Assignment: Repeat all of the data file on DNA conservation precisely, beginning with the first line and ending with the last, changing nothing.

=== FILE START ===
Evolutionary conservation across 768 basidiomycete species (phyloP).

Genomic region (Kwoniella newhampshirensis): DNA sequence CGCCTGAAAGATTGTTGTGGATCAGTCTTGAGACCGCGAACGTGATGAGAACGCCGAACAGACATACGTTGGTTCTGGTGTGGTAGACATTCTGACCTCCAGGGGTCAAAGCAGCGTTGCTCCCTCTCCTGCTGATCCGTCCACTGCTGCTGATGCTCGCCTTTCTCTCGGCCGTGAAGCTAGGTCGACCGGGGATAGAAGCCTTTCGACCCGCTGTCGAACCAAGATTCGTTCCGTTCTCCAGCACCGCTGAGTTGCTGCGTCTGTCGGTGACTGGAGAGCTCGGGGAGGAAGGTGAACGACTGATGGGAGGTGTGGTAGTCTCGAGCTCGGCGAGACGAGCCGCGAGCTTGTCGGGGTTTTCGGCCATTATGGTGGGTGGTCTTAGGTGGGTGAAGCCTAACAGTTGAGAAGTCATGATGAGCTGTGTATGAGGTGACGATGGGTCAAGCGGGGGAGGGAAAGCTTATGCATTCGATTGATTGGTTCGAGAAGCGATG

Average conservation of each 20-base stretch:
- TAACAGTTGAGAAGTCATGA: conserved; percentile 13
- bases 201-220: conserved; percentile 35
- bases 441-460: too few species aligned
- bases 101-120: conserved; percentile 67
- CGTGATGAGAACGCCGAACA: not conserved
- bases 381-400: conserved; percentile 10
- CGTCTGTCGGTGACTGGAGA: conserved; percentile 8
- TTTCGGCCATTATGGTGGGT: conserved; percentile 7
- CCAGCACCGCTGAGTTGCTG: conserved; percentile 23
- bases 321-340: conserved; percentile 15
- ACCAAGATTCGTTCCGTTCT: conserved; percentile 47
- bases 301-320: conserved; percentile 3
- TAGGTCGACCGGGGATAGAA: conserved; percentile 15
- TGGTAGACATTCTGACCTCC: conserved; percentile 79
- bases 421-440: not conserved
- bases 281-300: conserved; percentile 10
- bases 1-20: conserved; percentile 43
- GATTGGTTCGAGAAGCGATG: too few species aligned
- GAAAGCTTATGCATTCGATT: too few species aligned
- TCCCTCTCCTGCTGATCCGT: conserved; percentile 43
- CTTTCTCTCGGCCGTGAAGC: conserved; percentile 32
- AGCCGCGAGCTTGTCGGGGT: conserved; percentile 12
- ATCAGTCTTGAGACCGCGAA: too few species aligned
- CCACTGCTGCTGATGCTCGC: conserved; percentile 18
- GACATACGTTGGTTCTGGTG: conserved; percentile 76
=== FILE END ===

Evolutionary conservation across 768 basidiomycete species (phyloP).

Genomic region (Kwoniella newhampshirensis): DNA sequence CGCCTGAAAGATTGTTGTGGATCAGTCTTGAGACCGCGAACGTGATGAGAACGCCGAACAGACATACGTTGGTTCTGGTGTGGTAGACATTCTGACCTCCAGGGGTCAAAGCAGCGTTGCTCCCTCTCCTGCTGATCCGTCCACTGCTGCTGATGCTCGCCTTTCTCTCGGCCGTGAAGCTAGGTCGACCGGGGATAGAAGCCTTTCGACCCGCTGTCGAACCAAGATTCGTTCCGTTCTCCAGCACCGCTGAGTTGCTGCGTCTGTCGGTGACTGGAGAGCTCGGGGAGGAAGGTGAACGACTGATGGGAGGTGTGGTAGTCTCGAGCTCGGCGAGACGAGCCGCGAGCTTGTCGGGGTTTTCGGCCATTATGGTGGGTGGTCTTAGGTGGGTGAAGCCTAACAGTTGAGAAGTCATGATGAGCTGTGTATGAGGTGACGATGGGTCAAGCGGGGGAGGGAAAGCTTATGCATTCGATTGATTGGTTCGAGAAGCGATG

Average conservation of each 20-base stretch:
- TAACAGTTGAGAAGTCATGA: conserved; percentile 13
- bases 201-220: conserved; percentile 35
- bases 441-460: too few species aligned
- bases 101-120: conserved; percentile 67
- CGTGATGAGAACGCCGAACA: not conserved
- bases 381-400: conserved; percentile 10
- CGTCTGTCGGTGACTGGAGA: conserved; percentile 8
- TTTCGGCCATTATGGTGGGT: conserved; percentile 7
- CCAGCACCGCTGAGTTGCTG: conserved; percentile 23
- bases 321-340: conserved; percentile 15
- ACCAAGATTCGTTCCGTTCT: conserved; percentile 47
- bases 301-320: conserved; percentile 3
- TAGGTCGACCGGGGATAGAA: conserved; percentile 15
- TGGTAGACATTCTGACCTCC: conserved; percentile 79
- bases 421-440: not conserved
- bases 281-300: conserved; percentile 10
- bases 1-20: conserved; percentile 43
- GATTGGTTCGAGAAGCGATG: too few species aligned
- GAAAGCTTATGCATTCGATT: too few species aligned
- TCCCTCTCCTGCTGATCCGT: conserved; percentile 43
- CTTTCTCTCGGCCGTGAAGC: conserved; percentile 32
- AGCCGCGAGCTTGTCGGGGT: conserved; percentile 12
- ATCAGTCTTGAGACCGCGAA: too few species aligned
- CCACTGCTGCTGATGCTCGC: conserved; percentile 18
- GACATACGTTGGTTCTGGTG: conserved; percentile 76